The Quirks in Our Roots
Chicago’s world fair is an event that stays unrecognized by much of the modern populace. Knowing the history behind the fair’s development, historian Erik Larson turned what was once a scarcely documented American event into the form of a novel, The Devil in the White City, bringing together two stories from opposite spectrums of the Colombian World Fair’s occurring appearances. One, a middle-aged architect who has acquired the responsibility of designing the fair; and the other, a young sociopath cheating his way into the life he desires.
The two stories intertwine indirectly, but allow the other to flourish. Larson acknowledged the account’s lack of attention in today’s world, understanding the incredible happenings of the fair and taking what was once simply a tale in America’s history and turning it into a tangible, readable source of enlightenment. Chicago’s world fair began as simply an idea—a way for the United States to respond to Paris’s world fair, which had been highly successful—though it ultimately became an event that would influence the dawn of the twentieth century. John Burnham, a customary man with high expectations for himself and who had received recognition by his influence on the newly thought of skyscrapers, was chosen to manage the fair’s architectural field. For Burnham, this was at first an apparent blessing—his promise to his parents as well as to himself was to become the world’s greatest architect—though it soon became much more of a strain than he’d intended.
Time had been scant before planning had begun, and gathering a team of architects talented and willing enough became one of Burnham’s most intense struggles. Over the course of the story, however, Burnham manages to not only successfully design the fair, have it built in just three years, and receive a worthwhile reaction, but he opened the door for new ideas such as the telephone, Shredded Wheat cereal, Juicy Fruit, and the Ferris Wheel. For H. H. Holmes, the world fair brought about the same recognition and eminence upon himself that, unlike Burnham, was neither expected nor desired.
Holmes, whose birth name was Herman Webster Mudgett, moved to Chicago in an effort to finish off a plan he and a colleague from medical school had designed in which one of their deaths was to be faked, leaving behind life insurance money for the two of them to split. This arrangement was left unclosed and Holmes was left alone in an unfamiliar city, finding a way to conform to life in Chicago by getting a job at a pharmacy across the street from the lot that would soon be his only and final home. This ends in the start of an era in Holmes’s life dedicated to his own, complete expression and relief which he found easily through one process: gaining the trust and admiration of those around him, and then ending this process in murder. Holmes saw the attention and business of Chicago due to the unrest that came with the world fair and, in an attempt to attract more prey, Holmes built his own hotel at the corner of S. Wallace and W 63rd and, though the bottom floor contained Holmes’s own legitimate drugstore and a variety of shops, the two upper floors contained a windowless maze of over one hundred rooms complete with gas vents, doors opening to brick walls, stairways to nowhere, and doors only able to open from the outside.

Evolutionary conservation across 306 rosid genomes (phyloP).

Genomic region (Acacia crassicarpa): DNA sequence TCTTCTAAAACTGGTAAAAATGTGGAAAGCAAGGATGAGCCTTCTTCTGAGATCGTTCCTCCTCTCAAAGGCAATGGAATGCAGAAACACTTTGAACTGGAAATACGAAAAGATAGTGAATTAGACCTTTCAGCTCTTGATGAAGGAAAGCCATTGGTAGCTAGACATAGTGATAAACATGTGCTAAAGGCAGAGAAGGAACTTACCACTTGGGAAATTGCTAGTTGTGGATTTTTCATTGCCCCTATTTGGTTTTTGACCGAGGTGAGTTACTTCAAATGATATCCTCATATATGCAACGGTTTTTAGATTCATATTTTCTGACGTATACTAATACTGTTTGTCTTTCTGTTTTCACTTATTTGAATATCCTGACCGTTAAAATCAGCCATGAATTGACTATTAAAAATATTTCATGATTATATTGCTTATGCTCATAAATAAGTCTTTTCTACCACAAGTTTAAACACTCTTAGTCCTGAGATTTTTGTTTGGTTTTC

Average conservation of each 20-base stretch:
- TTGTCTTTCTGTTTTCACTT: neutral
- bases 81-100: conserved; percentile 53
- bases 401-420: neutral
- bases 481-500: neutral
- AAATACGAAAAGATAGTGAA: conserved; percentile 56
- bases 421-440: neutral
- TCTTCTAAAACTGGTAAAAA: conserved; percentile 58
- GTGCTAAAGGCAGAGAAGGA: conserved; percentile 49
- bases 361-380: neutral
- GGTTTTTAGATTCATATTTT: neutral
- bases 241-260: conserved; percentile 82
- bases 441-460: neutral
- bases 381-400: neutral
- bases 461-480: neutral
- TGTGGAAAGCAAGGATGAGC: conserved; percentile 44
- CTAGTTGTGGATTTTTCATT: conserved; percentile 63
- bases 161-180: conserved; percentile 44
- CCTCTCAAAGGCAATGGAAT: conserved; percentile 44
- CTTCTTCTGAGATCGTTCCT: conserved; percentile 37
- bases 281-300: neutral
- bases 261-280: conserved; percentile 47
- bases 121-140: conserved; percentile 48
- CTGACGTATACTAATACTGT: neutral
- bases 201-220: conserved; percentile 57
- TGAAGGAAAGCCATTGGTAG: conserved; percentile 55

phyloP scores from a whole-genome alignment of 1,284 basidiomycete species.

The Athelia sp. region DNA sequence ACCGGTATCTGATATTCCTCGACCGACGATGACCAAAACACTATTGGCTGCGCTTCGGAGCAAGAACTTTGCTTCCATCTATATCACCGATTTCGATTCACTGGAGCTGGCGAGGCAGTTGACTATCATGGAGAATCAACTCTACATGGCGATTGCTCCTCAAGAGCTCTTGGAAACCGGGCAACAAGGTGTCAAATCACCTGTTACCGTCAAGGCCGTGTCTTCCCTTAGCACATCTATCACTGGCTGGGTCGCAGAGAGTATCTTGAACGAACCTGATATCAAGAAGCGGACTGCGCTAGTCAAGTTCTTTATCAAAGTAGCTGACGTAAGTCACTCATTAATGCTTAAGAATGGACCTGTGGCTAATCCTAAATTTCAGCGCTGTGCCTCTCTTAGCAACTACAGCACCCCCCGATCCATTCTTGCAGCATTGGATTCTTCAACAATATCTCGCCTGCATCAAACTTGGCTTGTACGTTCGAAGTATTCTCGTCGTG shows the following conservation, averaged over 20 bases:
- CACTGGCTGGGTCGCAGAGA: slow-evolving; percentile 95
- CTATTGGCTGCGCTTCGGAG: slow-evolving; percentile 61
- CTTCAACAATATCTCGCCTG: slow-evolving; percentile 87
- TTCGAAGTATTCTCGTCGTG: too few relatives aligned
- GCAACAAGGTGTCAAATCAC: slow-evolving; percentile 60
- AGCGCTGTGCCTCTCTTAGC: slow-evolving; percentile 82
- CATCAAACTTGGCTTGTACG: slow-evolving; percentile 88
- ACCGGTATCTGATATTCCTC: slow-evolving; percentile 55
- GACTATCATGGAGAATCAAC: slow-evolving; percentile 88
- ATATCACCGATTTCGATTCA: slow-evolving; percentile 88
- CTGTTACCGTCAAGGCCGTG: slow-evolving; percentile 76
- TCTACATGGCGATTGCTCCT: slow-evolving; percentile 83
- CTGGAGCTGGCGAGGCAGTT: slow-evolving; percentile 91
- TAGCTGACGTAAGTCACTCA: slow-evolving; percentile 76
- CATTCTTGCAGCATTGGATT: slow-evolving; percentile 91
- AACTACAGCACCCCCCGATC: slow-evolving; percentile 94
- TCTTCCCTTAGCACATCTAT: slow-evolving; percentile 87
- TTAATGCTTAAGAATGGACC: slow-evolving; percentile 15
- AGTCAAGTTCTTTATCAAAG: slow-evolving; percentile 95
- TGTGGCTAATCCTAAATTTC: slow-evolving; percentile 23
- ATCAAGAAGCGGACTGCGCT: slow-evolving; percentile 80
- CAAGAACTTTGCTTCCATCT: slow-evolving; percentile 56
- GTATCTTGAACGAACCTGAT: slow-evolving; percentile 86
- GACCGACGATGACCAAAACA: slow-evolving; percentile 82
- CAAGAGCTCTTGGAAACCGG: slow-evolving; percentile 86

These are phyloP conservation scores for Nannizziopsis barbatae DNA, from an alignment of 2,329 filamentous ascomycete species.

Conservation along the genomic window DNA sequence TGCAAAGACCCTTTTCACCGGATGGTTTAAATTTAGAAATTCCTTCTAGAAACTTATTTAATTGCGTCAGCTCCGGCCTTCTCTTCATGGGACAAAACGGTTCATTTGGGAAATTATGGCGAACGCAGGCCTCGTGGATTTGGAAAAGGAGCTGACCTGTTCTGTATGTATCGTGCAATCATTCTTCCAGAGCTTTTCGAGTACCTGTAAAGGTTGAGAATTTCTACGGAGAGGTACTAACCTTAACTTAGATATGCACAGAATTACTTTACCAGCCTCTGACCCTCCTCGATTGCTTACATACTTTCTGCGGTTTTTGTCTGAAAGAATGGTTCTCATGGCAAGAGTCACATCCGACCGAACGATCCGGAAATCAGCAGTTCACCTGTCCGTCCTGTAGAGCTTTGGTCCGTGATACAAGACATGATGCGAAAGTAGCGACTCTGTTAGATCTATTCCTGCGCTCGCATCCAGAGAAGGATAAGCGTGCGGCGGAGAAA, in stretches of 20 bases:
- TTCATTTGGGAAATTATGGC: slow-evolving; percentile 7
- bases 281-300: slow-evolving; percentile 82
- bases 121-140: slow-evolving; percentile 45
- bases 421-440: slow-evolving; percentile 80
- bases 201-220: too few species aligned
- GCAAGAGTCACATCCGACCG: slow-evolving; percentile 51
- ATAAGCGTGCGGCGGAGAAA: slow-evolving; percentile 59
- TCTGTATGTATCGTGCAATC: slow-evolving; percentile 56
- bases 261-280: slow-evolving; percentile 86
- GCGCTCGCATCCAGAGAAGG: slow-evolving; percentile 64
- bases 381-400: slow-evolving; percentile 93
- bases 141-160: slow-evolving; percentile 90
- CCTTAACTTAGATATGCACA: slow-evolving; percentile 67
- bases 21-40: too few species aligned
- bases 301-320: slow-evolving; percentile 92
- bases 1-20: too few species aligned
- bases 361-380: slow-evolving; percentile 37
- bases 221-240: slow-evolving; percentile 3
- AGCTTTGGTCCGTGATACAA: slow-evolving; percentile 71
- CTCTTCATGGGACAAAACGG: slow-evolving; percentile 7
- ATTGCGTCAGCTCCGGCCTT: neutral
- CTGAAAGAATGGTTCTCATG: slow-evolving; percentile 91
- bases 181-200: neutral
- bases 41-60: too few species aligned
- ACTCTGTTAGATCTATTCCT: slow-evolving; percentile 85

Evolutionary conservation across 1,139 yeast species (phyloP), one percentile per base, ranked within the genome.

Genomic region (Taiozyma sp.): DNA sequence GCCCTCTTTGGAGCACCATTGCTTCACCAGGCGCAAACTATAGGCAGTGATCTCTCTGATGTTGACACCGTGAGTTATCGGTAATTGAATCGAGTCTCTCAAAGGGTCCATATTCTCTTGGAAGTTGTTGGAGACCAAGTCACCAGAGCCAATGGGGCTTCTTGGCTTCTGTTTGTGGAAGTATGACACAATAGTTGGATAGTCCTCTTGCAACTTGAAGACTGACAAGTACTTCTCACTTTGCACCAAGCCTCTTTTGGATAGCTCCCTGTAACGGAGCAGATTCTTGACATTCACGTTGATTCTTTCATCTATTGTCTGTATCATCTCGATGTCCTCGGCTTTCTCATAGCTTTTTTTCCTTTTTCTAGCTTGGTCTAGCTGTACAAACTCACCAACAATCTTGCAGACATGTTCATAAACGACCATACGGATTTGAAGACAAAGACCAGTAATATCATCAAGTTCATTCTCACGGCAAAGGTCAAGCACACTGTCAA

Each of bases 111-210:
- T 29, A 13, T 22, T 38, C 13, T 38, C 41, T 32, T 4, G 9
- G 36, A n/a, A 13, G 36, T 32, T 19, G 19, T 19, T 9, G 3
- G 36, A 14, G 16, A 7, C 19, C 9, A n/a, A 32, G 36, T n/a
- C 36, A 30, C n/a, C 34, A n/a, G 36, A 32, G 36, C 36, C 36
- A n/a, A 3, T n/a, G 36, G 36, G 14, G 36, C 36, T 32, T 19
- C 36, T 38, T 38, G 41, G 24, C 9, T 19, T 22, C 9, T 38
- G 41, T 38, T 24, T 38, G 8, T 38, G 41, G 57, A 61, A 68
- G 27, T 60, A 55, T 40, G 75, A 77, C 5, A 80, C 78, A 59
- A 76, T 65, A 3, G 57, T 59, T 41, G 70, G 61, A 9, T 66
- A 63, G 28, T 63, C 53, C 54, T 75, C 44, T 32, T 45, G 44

To help manage the hotel, Holmes hires carpenter and father of three, Benjamin Pietzal, along with a collection of women who eventually meet their fate within the “castle”. A widower of four and a compulsive liar, Holmes remains busy throughout the Colombian World Fair, bringing into his hotel a variety of newly met women. Holmes is, within a few years, captured and tried after the long search for the three children of Benjamin Pietzel—the first in the Pietzel family to be killed by Holmes—Alice (15), Nellie (11), and Howard (8), who were all found dead. Larson uses the idea of “The White City,” as many called the fair, to portray a sort of coating for Holmes’s obvious evil within an apparently good setting, conveying the idea that evil can be hidden even in the most unlikely places. Larson spends a great deal of the novel emphasizing this idea that the fair itself was a “dreamland,” reminding the reader of the fair’s excellence as a way to portray this grand, overall positive character. .
“The Fair became so intensely compelling that one woman, Ms. Lucille Rodney of Gravestone, Texas, walked a thirteen hundred mile long railroad track to reach it. ‘Call it no more than the White City on the lake,’ wrote Sir Walter Besant, English historian and novelist in Cosmopolitan, ‘it is dreamland'” (282). For Burnham, the intent of the fair was clear: to build a fair that creates a response worth the massive effort he put forth. The goal was reached and, by a huge margin, exceeded expectations. Burnham had introduced to the people an opportunity to glance into the twentieth century by the variety of new ideas and inventions brought forth by the fair.